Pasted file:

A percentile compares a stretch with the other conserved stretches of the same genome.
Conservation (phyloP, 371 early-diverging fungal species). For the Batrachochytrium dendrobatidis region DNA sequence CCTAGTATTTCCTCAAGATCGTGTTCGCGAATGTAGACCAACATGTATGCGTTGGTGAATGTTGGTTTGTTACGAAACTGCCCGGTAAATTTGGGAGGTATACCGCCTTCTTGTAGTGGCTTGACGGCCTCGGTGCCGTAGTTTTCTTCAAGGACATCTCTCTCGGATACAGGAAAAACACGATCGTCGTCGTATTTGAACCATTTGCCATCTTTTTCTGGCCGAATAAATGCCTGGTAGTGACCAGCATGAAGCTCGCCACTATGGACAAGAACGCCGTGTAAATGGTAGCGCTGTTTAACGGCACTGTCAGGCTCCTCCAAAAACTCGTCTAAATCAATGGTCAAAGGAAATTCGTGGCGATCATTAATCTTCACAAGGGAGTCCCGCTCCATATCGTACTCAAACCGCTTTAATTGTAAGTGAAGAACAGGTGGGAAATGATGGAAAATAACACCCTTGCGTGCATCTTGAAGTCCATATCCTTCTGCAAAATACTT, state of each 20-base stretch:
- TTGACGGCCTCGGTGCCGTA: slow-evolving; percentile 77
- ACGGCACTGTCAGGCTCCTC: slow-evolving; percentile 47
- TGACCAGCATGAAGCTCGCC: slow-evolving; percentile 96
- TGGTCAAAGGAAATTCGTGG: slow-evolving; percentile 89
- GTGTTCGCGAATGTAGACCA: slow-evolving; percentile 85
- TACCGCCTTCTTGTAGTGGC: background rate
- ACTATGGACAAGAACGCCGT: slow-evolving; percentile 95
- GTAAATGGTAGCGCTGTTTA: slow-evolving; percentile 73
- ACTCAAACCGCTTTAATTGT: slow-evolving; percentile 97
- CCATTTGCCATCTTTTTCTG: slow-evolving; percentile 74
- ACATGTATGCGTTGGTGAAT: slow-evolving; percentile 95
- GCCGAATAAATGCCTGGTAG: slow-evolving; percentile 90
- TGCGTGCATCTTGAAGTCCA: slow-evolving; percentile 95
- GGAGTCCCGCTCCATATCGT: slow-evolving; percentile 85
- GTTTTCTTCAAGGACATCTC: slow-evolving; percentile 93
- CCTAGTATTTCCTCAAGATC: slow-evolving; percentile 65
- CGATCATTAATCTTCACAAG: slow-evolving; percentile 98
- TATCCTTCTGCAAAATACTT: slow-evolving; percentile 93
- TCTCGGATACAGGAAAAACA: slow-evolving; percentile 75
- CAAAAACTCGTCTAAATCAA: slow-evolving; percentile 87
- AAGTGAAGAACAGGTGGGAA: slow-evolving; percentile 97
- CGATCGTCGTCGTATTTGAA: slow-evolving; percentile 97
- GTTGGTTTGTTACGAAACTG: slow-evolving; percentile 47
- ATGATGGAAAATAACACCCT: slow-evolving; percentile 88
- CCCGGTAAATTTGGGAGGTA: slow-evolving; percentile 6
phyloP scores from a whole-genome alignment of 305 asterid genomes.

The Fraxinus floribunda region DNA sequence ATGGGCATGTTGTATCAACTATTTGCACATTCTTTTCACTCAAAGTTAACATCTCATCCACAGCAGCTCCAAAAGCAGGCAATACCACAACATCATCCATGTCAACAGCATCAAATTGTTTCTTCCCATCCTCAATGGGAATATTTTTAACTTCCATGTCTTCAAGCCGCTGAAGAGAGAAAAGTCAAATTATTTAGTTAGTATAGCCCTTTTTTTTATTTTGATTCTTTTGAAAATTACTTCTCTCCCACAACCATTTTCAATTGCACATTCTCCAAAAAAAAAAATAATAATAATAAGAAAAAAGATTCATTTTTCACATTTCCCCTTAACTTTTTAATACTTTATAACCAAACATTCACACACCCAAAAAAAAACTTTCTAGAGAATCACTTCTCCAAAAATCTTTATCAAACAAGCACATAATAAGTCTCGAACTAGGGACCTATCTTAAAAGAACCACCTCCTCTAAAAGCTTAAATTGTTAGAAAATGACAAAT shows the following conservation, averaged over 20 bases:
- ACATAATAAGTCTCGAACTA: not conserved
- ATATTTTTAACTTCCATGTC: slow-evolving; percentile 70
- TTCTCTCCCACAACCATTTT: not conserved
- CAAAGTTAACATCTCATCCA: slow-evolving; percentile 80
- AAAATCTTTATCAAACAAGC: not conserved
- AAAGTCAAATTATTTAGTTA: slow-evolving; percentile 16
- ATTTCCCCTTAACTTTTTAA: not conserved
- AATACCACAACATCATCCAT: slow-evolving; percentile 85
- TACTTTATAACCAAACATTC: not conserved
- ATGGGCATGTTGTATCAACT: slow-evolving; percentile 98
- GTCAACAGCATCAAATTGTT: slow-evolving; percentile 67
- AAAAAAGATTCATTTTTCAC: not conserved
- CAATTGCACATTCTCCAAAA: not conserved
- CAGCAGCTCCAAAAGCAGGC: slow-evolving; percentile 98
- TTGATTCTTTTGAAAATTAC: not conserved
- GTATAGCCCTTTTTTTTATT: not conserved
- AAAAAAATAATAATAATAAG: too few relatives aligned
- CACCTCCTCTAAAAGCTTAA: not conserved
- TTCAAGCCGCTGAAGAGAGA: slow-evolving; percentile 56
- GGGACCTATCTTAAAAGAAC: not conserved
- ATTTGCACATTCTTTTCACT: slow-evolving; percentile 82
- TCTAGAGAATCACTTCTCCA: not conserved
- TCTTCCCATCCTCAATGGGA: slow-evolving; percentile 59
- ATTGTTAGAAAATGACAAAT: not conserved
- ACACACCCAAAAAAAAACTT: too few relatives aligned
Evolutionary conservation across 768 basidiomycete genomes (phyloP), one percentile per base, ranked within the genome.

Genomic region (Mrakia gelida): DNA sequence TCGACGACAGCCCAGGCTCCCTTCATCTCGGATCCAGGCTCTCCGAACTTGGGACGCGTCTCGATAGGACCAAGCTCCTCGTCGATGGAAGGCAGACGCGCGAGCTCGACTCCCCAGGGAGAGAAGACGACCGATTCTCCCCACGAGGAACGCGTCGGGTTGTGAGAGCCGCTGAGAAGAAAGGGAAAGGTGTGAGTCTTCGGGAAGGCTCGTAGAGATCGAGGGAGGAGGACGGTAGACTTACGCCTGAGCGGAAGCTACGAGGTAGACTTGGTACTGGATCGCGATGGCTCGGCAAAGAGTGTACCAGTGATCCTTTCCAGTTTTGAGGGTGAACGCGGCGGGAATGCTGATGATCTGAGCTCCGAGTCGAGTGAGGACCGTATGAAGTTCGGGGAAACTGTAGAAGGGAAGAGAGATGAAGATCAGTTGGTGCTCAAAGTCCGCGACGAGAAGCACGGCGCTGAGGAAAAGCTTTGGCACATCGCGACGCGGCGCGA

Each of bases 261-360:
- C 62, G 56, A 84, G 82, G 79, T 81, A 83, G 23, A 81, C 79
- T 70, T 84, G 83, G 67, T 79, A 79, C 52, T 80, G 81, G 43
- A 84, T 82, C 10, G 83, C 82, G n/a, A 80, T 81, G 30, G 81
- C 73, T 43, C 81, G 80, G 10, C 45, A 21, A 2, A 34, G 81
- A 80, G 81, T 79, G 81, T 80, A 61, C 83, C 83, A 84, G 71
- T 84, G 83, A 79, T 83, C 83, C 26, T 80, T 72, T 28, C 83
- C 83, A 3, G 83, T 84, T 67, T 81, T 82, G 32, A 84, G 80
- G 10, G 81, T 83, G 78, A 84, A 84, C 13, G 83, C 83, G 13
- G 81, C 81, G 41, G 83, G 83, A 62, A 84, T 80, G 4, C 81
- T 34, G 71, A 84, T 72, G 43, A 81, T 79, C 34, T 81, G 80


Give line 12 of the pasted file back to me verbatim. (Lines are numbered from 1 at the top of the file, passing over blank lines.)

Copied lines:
- CCATTTGCCATCTTTTTCTG: slow-evolving; percentile 74